Pain is a difficult topic. To begin with, the experience of pain is completely subjective. There are no independent objective measures that doctors can use to assess a patient’s pain. They have to take her word for it. Second, pain has a very significant emotional component that must be addressed along with any physical causes. In addition, pain affects more than a single individual. Each patient’s pain affects his entire family and network of significant social contacts. That means managing pain has wide ramifications.
Sometimes, acute pain that has a discrete, observable cause lingers even after the cause is treated. How does chronic pain develop? When pain becomes a complex regional pain syndrome, it can be extremely difficult to treat. However, our guest, Dr. Sean Mackey, has a six-pronged strategy for managing pain.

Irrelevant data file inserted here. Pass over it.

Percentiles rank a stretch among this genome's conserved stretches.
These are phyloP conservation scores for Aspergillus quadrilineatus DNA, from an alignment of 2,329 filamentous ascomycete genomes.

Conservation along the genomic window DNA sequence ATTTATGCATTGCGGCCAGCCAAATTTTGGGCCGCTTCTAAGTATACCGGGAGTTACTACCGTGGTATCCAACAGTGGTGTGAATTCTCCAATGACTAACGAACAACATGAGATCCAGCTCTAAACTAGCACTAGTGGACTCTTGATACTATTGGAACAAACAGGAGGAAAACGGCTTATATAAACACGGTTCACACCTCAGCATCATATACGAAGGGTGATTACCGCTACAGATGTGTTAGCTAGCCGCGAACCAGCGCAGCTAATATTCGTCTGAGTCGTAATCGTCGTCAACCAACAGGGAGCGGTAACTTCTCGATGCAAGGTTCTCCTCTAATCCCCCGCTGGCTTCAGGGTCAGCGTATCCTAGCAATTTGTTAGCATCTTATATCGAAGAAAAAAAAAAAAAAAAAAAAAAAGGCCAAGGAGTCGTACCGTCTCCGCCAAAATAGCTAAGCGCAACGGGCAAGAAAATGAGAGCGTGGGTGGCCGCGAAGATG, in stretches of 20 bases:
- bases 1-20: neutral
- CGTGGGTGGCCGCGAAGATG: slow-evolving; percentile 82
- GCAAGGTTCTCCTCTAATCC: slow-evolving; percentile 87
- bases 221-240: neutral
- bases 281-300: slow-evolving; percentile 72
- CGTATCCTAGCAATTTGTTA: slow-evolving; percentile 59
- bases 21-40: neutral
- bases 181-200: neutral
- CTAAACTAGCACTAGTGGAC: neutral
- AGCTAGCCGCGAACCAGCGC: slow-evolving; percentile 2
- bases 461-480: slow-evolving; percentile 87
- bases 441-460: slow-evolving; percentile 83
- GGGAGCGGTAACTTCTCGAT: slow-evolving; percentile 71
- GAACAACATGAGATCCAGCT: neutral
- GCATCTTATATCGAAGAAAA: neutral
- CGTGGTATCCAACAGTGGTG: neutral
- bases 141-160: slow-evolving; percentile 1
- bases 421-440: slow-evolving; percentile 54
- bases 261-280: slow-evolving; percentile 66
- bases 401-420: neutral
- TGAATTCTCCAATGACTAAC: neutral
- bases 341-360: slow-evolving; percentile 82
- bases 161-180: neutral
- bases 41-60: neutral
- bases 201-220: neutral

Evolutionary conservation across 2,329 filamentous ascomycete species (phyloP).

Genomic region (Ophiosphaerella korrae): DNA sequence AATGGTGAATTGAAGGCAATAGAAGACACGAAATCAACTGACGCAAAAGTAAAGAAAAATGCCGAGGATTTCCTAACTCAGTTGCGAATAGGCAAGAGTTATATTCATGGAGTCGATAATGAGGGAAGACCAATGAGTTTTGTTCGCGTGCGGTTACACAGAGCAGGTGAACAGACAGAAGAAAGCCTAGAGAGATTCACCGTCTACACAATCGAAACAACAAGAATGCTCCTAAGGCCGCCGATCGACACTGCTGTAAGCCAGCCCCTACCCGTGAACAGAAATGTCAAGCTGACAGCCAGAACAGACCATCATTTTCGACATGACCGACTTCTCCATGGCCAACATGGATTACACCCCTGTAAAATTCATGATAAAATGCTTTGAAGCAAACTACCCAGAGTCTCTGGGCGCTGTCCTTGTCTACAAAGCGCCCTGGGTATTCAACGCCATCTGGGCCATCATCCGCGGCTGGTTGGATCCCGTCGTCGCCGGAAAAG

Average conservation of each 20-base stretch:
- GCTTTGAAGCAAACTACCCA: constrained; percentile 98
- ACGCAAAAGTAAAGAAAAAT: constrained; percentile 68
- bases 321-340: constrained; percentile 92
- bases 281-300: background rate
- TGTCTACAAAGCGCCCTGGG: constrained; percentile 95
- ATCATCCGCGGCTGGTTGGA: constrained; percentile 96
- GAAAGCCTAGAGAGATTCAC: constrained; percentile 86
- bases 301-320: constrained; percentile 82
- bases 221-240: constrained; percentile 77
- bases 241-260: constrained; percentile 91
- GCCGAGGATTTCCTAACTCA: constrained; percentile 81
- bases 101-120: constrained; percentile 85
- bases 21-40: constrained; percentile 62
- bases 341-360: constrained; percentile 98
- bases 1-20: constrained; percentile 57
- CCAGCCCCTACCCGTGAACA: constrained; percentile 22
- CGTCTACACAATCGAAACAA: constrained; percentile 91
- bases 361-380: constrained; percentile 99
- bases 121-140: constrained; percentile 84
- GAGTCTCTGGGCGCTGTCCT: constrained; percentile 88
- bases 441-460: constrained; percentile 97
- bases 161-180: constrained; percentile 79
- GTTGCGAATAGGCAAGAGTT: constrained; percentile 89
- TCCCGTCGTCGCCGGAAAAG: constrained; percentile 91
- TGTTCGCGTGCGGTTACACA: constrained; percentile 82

Physicians often use opioids as a primary tool for managing pain, but the opioid epidemic has made many people leery of prescribing these powerful painkillers. When are they appropriate, and how can they be used most effectively? When opioids aren’t the right tool, how can doctors help people in pain?
Dr. Sean Mackey, Chief of the Division of Pain Medicine at Stanford University School of Medicine, says we need a revolution to change how we think about pain. Learn about his six-point approach for managing pain.
Sean Mackey, MD, PhD, is the Redlich Professor and Chief of the Division of Pain Medicine at Stanford University School of Medicine. He is Director of the Stanford Systems Neuroscience and Pain Lab and has additional appointments in the Departments of Anesthesiology, Perioperative, and Pain Medicine, Neurosciences and Neurology, by courtesy.